Scenes of metaphorical and physical assault pulse through Ben Sakoguchi’s painting Chinatown (2014), as he makes visible the violence Chinese Americans have endured for centuries in the United States. Some of the fifteen panels depict textbook historical events in comic book fashion; others collage contemporary examples of yellowface. Most striking are Sakoguchi’s representations of lesser-known episodes of anti-Chinese fervor. One section toward the upper right corner of Chinatown shows a group of armed white men herding Chinese men aboard the steamship Queen of the Pacific during the Seattle riot of 1886; hundreds of Chinese residents were forcibly expelled. In a compact scene on the opposite side of the same panel, Chinese miners flee during the 1885 Rock Springs massacre in Wyoming—at least twenty-eight were murdered by white miners. Drawing on extensive research, the artist highlights the intertwinement of political propaganda, xenophobic legislation, cultural production, and interpersonal conflict. Still, the panels are less a comprehensive history of racial oppression than a reminder of its unmapped expanse.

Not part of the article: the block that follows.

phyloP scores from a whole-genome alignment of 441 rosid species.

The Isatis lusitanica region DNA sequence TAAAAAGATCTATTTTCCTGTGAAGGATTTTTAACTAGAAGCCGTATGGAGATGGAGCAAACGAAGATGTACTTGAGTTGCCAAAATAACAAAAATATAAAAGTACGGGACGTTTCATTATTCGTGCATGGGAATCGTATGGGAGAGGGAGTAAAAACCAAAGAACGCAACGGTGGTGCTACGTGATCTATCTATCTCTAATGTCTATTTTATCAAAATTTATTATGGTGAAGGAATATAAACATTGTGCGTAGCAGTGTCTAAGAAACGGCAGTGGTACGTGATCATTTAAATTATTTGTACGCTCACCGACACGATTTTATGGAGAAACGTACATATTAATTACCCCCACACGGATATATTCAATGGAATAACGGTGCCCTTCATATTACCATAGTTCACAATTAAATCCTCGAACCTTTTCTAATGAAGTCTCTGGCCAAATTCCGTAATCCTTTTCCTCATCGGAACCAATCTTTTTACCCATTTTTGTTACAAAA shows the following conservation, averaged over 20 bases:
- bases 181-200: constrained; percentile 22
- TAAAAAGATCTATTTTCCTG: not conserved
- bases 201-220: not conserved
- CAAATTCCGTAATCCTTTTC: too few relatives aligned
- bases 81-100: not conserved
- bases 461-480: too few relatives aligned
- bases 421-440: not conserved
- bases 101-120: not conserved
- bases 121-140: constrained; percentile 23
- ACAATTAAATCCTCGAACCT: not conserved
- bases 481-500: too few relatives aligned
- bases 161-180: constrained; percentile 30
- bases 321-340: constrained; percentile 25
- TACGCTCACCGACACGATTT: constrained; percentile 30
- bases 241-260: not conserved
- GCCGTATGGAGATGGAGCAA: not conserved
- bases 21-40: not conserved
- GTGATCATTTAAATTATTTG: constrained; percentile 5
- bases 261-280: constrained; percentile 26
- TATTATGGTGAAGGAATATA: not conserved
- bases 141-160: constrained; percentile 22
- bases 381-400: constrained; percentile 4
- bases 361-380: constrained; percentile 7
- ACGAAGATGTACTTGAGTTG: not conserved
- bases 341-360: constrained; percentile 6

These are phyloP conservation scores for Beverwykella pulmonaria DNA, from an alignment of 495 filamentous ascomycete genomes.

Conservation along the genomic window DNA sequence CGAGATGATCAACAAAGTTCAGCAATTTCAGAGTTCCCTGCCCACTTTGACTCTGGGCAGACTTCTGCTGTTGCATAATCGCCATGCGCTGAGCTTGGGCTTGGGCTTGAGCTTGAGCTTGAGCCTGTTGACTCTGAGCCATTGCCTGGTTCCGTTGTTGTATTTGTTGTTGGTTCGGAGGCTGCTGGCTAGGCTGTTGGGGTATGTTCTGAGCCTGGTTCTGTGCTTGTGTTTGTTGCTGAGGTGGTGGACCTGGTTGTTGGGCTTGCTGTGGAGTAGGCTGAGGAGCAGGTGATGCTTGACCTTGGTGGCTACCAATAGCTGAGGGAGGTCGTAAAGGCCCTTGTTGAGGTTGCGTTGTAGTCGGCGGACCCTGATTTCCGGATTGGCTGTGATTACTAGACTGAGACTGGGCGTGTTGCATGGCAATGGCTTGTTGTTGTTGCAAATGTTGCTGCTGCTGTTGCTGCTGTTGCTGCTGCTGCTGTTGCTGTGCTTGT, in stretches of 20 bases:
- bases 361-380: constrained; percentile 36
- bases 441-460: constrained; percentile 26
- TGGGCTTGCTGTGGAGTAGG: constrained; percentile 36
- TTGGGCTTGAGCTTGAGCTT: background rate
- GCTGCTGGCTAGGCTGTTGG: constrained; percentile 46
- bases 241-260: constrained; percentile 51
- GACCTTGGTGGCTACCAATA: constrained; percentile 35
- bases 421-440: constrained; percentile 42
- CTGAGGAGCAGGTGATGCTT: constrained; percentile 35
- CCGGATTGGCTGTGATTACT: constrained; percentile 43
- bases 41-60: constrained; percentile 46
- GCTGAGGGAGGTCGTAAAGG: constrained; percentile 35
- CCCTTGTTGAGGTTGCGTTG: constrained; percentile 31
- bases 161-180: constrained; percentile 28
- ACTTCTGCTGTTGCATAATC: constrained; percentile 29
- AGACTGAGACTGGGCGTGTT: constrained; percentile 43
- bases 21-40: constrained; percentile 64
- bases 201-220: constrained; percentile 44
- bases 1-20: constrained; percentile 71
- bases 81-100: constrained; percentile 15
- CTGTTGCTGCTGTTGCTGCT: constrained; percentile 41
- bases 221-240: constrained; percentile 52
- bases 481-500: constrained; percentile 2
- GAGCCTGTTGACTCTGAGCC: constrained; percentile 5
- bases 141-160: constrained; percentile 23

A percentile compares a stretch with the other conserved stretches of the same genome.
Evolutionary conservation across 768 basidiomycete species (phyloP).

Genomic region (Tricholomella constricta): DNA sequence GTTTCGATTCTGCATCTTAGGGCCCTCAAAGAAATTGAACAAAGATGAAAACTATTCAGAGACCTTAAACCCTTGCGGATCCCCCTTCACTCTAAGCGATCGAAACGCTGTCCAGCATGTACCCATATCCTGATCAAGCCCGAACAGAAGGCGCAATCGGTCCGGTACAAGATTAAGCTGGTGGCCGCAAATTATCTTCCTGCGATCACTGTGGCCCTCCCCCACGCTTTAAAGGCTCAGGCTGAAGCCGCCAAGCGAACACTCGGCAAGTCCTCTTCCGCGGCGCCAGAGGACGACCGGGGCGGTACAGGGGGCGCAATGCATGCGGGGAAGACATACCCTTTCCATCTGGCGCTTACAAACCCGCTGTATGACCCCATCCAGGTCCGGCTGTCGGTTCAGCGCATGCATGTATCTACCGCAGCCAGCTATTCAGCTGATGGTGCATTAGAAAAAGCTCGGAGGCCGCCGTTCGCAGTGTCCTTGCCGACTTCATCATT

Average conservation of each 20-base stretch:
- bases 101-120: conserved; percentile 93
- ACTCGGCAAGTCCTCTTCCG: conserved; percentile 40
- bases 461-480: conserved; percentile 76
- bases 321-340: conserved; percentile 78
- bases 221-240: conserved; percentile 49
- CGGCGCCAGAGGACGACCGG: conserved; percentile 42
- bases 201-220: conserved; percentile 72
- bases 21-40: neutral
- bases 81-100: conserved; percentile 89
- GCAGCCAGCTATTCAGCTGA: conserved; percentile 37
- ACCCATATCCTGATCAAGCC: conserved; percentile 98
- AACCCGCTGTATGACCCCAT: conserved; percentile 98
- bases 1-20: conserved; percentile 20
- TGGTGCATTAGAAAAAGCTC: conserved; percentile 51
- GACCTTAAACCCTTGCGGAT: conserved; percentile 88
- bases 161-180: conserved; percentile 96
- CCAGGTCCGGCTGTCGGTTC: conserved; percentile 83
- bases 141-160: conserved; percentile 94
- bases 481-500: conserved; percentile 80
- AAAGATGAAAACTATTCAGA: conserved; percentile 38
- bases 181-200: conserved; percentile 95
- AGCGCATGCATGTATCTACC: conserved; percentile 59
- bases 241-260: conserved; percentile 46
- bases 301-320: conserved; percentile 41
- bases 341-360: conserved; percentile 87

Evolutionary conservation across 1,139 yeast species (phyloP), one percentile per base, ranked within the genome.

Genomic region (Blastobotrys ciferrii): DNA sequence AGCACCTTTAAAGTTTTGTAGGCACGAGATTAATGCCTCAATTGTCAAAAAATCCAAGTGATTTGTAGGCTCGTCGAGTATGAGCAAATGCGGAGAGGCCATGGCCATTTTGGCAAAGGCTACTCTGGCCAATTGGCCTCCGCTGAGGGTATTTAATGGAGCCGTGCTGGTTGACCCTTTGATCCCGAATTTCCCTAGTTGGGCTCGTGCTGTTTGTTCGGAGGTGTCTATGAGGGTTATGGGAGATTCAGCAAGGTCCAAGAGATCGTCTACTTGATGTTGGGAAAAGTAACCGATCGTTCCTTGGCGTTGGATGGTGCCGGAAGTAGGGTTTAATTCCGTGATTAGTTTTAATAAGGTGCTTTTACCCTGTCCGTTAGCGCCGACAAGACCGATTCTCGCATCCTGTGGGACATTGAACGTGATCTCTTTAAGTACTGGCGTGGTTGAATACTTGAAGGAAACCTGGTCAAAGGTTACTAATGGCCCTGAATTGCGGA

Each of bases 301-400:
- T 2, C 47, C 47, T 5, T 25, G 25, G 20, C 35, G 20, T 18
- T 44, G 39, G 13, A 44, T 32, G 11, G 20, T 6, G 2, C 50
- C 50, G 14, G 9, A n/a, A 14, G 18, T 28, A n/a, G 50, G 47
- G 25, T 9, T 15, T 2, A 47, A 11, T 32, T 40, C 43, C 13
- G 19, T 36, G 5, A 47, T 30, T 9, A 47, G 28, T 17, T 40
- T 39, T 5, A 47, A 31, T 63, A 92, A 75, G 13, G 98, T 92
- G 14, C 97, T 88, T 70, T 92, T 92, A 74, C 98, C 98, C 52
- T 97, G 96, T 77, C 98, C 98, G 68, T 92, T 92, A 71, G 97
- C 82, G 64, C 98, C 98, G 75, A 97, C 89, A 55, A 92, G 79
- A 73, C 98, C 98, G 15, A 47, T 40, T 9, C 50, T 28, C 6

Chinatown’s centerpiece pulls away from the height of violence to focus on its disquieting aftermath: Sakoguchi renders the bodies of eighteen men lynched during the Chinese massacre of 1871 in Los Angeles (between seventeen and twenty-one are known to have died). The youngest was a teenage boy. In Sakoguchi’s other historical panels, the figures are cartoonish, their clothing nondescript; here, in stark detail, we see creased pants, muddied soles, and knotted nooses.
Contemporary artists of color have tended to avoid (re)producing images of brutalized bodies. Sakoguchi partly shields the suspended cadavers with ornate red-and-yellow screens, but their apertures ultimately accentuate bodily harm. Exhibited at Bel Ami seven years after its making, Chinatown joins an online outpouring of images of bruised and bloodied Asian Americans, reminding us that anti-Asian violence is not just a series of individual acts—and that even images circulated with the intention of making bodily trauma more “real” are often seen through an Othering lens.
“One Work” is a new short-form review format in which writers focus on a single piece on view at a current exhibition.